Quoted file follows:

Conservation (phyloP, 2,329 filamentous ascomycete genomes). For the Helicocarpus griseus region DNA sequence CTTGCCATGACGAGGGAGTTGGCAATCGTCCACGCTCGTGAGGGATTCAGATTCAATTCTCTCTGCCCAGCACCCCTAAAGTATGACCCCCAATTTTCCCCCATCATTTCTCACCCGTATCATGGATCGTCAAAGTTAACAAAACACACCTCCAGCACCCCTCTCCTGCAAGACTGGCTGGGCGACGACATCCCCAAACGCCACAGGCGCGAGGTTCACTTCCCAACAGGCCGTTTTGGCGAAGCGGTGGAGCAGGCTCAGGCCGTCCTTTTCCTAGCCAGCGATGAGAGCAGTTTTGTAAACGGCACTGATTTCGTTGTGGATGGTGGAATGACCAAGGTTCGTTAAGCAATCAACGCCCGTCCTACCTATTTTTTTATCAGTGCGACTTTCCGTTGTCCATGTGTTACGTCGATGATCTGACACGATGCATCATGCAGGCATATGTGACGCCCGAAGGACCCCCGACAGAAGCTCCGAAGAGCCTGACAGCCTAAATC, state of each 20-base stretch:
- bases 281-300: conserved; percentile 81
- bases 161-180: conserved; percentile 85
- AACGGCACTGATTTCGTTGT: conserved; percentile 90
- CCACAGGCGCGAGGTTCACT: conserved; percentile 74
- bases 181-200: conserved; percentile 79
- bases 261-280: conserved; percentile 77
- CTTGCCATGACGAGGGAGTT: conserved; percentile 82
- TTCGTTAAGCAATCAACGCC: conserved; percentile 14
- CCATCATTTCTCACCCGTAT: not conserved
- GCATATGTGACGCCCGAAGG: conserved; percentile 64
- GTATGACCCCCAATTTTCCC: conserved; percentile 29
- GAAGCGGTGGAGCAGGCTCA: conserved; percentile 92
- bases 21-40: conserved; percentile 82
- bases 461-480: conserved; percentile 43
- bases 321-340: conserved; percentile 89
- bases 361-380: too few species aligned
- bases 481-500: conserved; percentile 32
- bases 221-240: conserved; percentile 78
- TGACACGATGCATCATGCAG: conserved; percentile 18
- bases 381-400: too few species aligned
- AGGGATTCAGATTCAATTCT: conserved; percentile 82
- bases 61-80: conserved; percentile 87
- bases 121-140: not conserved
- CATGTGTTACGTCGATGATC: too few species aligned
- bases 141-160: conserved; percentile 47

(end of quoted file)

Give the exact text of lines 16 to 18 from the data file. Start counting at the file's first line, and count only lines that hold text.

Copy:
- bases 321-340: conserved; percentile 89
- bases 361-380: too few species aligned
- bases 481-500: conserved; percentile 32